A Case for Pro-Choice
Communiy Contributors Olivia Matthews and Kanwar Brar respond to “A case against abortion” from the Oct. 8 issue of The Cord
In last week’s issue “A case against abortion,” by Spencer Gibara, sparked many emotions throughout the Laurier community. Gibara was advocating for his personal stance on abortion and his idea that the pro-life stance is the “right one.” As Canadians living in a healthy, functioning democracy, we are entitled to our opinions and freedom of speech, and intellectual debates are encouraged. We, as a team of both man and woman, are pro-choice. We would like to point out where evidence was lacking in the last article and why the ignorance surrounding abortion never pushes the conversation forward.
First of all, in Tremblay v. Daigle (1989), the Supreme Court found that a fetus (which is living inside a woman) has no legal status in Canada as a person, under both Canadian common law and Quebec civil law. Furthermore, it was stated that rape-related pregnancies “only make up less than 1% of cases and is merely a ploy to make the pro-life side look more extreme.” We think a source from Canada explaining this data is necessary. In the United States, the rape-related pregnancy rate is 5% for women within the reproductive ages of 12-45, with an estimated 32,101 pregnancies resulting from rape each year. Moreover, how harmful is it to take away that right of any woman even if they are a small percentage? One must question the intentions of individuals who believe to be moral the forcing of women to carry unwanted pregnancies.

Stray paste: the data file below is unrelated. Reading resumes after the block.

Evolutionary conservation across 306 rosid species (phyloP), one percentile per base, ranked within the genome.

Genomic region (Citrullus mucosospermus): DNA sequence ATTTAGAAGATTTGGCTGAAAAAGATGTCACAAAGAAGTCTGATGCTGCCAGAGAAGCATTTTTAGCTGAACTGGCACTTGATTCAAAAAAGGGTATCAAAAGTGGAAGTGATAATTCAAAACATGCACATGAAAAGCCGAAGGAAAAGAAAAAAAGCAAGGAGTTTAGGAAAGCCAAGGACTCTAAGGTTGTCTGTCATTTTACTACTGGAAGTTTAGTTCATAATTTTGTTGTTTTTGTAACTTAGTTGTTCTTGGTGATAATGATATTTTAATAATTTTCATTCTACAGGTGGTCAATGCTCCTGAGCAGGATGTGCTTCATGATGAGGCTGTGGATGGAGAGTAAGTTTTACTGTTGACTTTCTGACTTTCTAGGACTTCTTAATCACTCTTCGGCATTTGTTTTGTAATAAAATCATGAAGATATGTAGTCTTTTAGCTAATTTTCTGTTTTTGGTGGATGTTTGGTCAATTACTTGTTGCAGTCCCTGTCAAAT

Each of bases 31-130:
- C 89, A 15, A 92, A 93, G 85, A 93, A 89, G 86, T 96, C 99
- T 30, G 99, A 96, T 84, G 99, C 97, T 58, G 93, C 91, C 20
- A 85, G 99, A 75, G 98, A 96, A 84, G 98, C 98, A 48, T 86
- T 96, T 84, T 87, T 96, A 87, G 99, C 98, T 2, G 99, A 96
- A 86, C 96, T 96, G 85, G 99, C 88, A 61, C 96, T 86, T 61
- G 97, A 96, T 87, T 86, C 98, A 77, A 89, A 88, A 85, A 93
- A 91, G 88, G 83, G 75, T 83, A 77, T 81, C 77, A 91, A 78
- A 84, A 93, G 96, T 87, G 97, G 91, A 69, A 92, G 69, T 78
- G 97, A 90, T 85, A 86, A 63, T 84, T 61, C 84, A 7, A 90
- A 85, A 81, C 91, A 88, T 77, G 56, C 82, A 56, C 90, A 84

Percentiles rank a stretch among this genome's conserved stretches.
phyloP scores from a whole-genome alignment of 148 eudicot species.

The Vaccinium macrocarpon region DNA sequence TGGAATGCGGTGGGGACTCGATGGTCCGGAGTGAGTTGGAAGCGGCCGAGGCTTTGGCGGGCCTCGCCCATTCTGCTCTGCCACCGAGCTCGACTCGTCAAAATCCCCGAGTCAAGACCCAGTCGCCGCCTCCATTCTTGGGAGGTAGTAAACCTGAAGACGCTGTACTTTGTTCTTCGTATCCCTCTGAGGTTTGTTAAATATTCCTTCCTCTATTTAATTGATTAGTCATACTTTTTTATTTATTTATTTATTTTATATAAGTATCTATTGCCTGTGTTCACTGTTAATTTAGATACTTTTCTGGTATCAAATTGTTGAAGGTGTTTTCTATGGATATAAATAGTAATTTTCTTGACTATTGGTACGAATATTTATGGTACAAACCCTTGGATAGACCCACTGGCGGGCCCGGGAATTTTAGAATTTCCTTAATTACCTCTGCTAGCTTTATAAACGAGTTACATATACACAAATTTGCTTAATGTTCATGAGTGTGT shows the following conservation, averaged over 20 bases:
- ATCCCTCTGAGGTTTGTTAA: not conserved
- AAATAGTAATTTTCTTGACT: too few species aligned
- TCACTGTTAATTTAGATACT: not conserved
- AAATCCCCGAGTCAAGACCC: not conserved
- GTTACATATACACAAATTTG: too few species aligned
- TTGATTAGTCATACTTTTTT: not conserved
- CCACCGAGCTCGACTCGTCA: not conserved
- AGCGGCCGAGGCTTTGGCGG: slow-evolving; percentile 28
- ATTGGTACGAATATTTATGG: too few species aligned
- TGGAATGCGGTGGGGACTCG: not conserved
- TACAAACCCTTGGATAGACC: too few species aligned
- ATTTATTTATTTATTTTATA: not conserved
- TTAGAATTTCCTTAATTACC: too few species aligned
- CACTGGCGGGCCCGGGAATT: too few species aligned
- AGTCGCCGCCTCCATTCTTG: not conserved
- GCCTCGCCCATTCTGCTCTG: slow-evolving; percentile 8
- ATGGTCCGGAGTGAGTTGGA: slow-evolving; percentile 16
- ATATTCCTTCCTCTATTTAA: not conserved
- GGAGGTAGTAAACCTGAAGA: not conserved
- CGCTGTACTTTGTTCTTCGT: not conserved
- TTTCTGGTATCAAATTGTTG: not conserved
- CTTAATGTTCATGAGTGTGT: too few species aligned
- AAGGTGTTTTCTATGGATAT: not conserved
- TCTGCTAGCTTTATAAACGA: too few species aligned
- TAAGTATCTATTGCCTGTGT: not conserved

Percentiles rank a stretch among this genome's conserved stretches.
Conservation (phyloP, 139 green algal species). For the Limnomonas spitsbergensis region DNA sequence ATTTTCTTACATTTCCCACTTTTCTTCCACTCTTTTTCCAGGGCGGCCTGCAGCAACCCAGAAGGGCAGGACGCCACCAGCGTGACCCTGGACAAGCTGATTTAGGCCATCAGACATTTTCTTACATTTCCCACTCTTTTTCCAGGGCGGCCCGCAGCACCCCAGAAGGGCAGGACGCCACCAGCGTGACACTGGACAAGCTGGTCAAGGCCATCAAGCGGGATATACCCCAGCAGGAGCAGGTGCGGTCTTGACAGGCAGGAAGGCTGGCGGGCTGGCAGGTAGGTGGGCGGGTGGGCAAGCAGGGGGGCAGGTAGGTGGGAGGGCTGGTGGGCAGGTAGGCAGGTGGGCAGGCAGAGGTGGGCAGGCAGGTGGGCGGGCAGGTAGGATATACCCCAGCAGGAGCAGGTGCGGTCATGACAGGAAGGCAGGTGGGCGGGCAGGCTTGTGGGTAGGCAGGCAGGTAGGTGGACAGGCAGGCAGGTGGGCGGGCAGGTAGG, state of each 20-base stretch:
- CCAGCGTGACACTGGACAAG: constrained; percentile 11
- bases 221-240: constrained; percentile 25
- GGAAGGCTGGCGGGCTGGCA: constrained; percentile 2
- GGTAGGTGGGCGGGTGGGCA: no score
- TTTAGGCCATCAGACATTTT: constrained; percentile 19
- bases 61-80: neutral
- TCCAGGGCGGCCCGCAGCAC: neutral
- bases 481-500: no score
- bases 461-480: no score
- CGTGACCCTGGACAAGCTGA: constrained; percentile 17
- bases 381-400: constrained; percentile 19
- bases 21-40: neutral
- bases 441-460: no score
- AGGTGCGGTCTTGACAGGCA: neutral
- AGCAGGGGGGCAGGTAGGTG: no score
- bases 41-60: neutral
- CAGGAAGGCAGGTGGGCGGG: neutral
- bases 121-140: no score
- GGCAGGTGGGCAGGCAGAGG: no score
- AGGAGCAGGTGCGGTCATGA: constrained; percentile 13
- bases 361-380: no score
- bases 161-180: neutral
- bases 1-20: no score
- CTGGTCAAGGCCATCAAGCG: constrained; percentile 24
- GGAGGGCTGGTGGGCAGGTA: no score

Additionally, section seven of the Canadian Charter of Rights and Freedom was used as an example of how abortion of an unborn child is in violation of “rights to life, liberty and security of the person.” Are we not violating a woman’s right to section seven by preventing them from having an abortion?
In R v. Morgantaler (1988), SCC ruled the abortion provision in the Criminal Code of Canada was unconstitutional: “No one should have the right to judge the potential quality of someone’s life.” As Canadians – and as Laurier students – we are consistently taught tolerance and acceptance. We are given an education to open our minds in order to be able to see both sides of a story. Regardless, do not think that blind words against abortion do no harm; they do. This discourteous article may have been gravely upsetting simply due to the fact that we will never be able to feel how this issue affects the reader.
Men are not left out of any conversation in politics. The choice of abortion is not a man’s to make not because women want to silence his voice, but because he will never and has never had to experience the arduous task of pregnancy, and the thought of abortion. It is important to understand what background you come from concerning any contentious issue. Your opinion is simply not as valid without enduring the experience, especially if you are not an expert within the field.
As stated, choices are made leading up to conception. Luckily enough, we live in a democracy that allows citizens to deal with the outcomes of those choices.
Everyone is welcome to their freedom of expression, now you must allow women to have a freedom of choice. As humans, we are entitled to our opinions, but we would like to think that every person, regardless of their gender, is also entitled to their bodies.